International Energy Agency Calls for An End to New Oil Investments

The folks over at Lambo must have had an early read on this story. The International Energy Agency made a distressing alert on Tuesday: while “still achievable,” the path to net-zero emissions by 2050 — a central pillar of the…

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The folks over at Lambo must have had an early read on this story.

The International Energy Agency made a distressing alert on Tuesday: while “still achievable,” the path to net-zero emissions by 2050 — a central pillar of the Paris Agreement — is “narrow.”

The world’s biggest energy watchdog asserts that investments in new fossil-fuel projects should be halted immediately, along with sales of combustion-engine cars by 2035.

Something is Proper in the State of Denmark

The U.S., which rejoined the Paris Agreement earlier this year, has a goal to halve emissions by 2030. And the U.K. and EU are aiming for carbon neutrality by 2050, while China’s target is 2060.

But with the sole exception of Denmark, no country has moved to end all oil and gas exploration. With that in mind, the IEA is calling for a massive rethink of the global energy economy, and stat:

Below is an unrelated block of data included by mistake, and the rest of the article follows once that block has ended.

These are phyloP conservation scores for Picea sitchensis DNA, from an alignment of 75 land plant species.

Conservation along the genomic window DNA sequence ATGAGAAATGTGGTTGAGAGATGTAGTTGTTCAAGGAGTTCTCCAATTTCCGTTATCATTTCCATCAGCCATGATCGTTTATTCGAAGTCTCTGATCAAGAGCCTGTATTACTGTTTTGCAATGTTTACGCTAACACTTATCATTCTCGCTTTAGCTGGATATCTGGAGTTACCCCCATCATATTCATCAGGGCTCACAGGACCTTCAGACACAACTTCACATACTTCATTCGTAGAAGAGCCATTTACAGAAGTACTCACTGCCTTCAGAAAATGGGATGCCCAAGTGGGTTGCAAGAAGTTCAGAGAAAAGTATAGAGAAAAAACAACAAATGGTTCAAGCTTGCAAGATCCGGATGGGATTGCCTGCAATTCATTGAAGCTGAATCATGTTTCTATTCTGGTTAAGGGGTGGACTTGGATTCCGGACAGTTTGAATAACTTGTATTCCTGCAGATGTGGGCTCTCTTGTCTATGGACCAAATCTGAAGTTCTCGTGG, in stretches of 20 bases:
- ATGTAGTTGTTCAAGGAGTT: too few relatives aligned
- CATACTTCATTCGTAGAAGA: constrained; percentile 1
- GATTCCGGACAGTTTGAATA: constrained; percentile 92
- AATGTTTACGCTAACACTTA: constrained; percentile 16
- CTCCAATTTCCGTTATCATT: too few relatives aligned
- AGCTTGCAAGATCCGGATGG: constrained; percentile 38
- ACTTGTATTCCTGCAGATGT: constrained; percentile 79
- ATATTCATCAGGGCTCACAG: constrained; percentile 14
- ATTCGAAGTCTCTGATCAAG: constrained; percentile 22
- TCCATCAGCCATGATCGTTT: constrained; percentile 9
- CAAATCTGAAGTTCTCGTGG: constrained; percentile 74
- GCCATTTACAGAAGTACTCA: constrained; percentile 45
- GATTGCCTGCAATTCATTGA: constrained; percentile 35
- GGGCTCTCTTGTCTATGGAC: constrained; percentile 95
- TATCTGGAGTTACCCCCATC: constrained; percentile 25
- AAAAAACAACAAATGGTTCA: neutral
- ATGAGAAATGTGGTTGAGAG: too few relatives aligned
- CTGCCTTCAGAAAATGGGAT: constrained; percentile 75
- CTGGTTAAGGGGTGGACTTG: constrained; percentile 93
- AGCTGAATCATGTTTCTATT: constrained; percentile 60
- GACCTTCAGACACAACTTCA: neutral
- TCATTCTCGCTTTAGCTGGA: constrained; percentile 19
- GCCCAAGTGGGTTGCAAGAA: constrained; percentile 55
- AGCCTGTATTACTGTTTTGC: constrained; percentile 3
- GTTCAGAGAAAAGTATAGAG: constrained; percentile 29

• To guarantee enough low-carbon energy, the IEA says investment in the energy sector must more than double to $5 trillion by 2030 (it’s at $2 trillion now).
  • The sun and wind can only take us so far – the report says almost half the reductions needed by 2050 will “come from technologies that are currently at the demonstration or prototype phase.” That means up-and-coming fields like low-carbon hydrogen, advanced batteries, and carbon capture technology will need to scale and scale fast.

Just Ask a New Yorker: The once hard-to-define price tag of climate change is getting easier to quantify. A study released Tuesday in the peer-reviewed science journal Climate Communications combined flood-damage modeling with climate models to determine that $8 billion of the $60 billion in damages caused by 2012’s Hurricane Sandy to New York City can be pinned on human-caused sea level rise.

And to think of all the electric Lambos that money could have been spent on…

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